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EDITORIAL

It is road show time for the District Council as it starts its long-term plan consultation process this week — once ex-Cyclone Hola allows it to — and all the signs are there that Mayor Meng Foon and his party are going to have some fiery evenings with locals who want to focus on the issues that immediately affect them.

While huge matters like addressing wastewater overflows, further wastewater treatment and the Olympic Pools redevelopment capture the attention of many, in the north and west of the district particularly it is all about the poor state of their roads.

There are signs that Mr Foon realises this.

In a foreword to the council’s official WTF (What’s The Future)Tairawhiti consultation document he says there is a lot of work to be done to address the issues facing the district, and not enough putea (money) to do it all at once.

“Our plan is to spend the next few years investing in the core infrastructure of our district, whether that is building it new, upgrading or improving the maintenance of what we already have.

“That means we are focusing on the essentials in this long-term plan for 2018-28, but we will have a starting point for our community to be successful and thrive.”

The Mayor adds that the council is asking the public to consider preferred options for the big-ticket items and how we will pay for them. You may think we need to look again at some of our recommendations and priorities, he says . . . which could be something of an understatement.

There is a feeling in some quarters, reflected in letters to the editor, that the council has focused on what many consider to be grandiose projects like its new building while not doing enough about things like sewage discharges into the city rivers.

And while it is not up for further consultation, the decision to apply for a dual name for the bay of Turanganui a Kiwa/Poverty Bay has fired up some . . . and today’s news that city ratepayers face a higher average increase than the promoted 5 percent figure will add to the flames. Welcome to the road show.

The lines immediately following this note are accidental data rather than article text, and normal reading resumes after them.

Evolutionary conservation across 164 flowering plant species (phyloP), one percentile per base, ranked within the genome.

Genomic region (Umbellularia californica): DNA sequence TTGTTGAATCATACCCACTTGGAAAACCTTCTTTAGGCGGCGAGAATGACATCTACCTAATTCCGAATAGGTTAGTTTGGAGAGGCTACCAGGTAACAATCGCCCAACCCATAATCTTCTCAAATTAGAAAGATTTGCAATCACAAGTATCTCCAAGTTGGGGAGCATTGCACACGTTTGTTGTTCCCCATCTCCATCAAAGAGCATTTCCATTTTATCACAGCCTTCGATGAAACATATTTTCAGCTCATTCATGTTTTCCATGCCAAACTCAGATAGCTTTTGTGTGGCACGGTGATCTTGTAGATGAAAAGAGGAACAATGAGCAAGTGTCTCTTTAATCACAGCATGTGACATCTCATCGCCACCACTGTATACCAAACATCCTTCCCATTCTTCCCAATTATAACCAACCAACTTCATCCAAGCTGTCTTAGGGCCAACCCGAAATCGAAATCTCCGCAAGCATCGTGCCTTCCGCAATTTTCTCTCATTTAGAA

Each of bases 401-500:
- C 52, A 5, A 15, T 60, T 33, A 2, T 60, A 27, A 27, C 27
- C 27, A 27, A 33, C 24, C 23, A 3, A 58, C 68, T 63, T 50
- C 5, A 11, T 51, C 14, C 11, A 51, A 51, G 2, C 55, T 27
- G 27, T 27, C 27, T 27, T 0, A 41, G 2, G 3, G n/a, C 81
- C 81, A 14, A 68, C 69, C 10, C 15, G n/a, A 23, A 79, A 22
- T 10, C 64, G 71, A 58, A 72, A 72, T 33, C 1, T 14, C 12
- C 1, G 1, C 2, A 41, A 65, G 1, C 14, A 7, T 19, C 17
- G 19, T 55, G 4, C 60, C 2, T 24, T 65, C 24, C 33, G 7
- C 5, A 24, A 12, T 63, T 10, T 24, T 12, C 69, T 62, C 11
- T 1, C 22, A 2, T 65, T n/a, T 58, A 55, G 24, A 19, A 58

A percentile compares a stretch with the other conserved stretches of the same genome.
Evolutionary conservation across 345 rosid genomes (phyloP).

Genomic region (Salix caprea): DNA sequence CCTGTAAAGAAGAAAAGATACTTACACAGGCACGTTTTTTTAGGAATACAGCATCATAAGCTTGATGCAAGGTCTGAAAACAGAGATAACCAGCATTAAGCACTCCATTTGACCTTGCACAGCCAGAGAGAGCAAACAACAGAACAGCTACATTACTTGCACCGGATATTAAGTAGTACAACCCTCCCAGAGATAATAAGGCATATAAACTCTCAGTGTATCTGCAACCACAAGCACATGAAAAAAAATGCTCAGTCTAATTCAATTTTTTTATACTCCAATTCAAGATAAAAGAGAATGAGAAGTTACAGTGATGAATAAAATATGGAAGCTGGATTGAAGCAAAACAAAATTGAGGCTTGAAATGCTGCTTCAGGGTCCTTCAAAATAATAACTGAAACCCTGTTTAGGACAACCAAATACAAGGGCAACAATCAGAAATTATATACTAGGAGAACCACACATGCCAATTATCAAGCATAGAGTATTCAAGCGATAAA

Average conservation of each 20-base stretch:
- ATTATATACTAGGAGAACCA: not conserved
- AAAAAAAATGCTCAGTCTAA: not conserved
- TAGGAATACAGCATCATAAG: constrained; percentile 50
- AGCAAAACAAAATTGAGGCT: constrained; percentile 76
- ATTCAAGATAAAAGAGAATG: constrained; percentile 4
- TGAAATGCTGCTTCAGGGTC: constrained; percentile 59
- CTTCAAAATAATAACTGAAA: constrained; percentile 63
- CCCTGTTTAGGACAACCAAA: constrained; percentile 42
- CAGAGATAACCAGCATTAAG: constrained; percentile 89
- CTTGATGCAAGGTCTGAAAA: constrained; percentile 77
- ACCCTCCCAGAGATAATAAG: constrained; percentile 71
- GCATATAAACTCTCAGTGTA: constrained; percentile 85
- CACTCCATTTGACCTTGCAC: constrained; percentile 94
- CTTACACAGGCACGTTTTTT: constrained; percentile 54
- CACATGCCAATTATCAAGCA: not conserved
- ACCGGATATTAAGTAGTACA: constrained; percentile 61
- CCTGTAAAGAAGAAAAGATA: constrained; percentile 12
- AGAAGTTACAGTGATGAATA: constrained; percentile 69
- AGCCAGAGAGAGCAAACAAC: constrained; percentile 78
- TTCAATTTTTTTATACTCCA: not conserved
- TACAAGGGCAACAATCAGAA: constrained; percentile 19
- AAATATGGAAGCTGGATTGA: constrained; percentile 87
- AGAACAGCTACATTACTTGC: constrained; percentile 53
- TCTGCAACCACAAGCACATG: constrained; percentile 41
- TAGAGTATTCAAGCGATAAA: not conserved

It is road show time for the District Council as it starts its long-term plan consultation process this week — once ex-Cyclone Hola allows it to — and all the signs are there that Mayor Meng Foon and his party are going to have some fiery evenings with locals who want to focus on the issues that immediately affect them.

While huge matters like addressing wastewater overflows, further wastewater treatment and the Olympic Pools redevelopment capture the attention of many, in the north and west of the district particularly it is all about the poor state of their roads.

There are signs that Mr Foon realises this.

In a foreword to the council’s official WTF (What’s The Future)Tairawhiti consultation document he says there is a lot of work to be done to address the issues facing the district, and not enough putea (money) to do it all at once.

“Our plan is to spend the next few years investing in the core infrastructure of our district, whether that is building it new, upgrading or improving the maintenance of what we already have.

“That means we are focusing on the essentials in this long-term plan for 2018-28, but we will have a starting point for our community to be successful and thrive.”

The Mayor adds that the council is asking the public to consider preferred options for the big-ticket items and how we will pay for them. You may think we need to look again at some of our recommendations and priorities, he says . . . which could be something of an understatement.

There is a feeling in some quarters, reflected in letters to the editor, that the council has focused on what many consider to be grandiose projects like its new building while not doing enough about things like sewage discharges into the city rivers.

And while it is not up for further consultation, the decision to apply for a dual name for the bay of Turanganui a Kiwa/Poverty Bay has fired up some . . . and today’s news that city ratepayers face a higher average increase than the promoted 5 percent figure will add to the flames. Welcome to the road show.

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Poll

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    Do you agree that ratepayers in the city and on the Flats should subsidise some of the spending on rural roads in the district?

    See also:
    April 21 editorial, The local share of roads spending